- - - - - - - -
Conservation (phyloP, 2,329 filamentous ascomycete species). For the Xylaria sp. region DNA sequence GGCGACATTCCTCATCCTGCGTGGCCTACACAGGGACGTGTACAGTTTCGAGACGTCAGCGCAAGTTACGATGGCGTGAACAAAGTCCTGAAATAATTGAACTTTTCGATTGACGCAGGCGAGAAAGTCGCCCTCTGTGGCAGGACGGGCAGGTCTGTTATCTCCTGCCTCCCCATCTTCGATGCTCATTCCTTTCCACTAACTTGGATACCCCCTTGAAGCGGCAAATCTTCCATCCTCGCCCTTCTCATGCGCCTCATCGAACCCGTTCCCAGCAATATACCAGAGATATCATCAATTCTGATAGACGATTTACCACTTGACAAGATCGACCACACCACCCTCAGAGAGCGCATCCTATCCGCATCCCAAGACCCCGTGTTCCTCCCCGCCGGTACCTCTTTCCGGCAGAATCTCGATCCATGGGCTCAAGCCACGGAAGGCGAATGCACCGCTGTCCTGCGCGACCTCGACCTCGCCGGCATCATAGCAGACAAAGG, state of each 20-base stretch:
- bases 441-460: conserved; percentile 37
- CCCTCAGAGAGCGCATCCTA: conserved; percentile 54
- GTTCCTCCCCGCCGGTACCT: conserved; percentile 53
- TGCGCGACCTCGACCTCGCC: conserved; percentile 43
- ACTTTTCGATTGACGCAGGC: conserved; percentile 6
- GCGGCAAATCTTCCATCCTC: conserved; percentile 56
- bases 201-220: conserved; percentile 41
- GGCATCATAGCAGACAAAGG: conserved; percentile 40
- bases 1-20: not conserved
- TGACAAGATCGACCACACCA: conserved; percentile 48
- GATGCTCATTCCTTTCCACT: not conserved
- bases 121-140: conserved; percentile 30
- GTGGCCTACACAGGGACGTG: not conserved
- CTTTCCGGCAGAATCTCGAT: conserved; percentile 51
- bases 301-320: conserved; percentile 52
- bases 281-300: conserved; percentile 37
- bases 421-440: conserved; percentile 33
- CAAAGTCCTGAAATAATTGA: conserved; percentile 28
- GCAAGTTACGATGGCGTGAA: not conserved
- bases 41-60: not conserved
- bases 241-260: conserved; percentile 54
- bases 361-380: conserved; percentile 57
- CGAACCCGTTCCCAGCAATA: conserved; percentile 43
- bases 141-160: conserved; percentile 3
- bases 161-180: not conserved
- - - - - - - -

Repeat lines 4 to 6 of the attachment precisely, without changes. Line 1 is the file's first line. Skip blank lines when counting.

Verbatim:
- GTTCCTCCCCGCCGGTACCT: conserved; percentile 53
- TGCGCGACCTCGACCTCGCC: conserved; percentile 43
- ACTTTTCGATTGACGCAGGC: conserved; percentile 6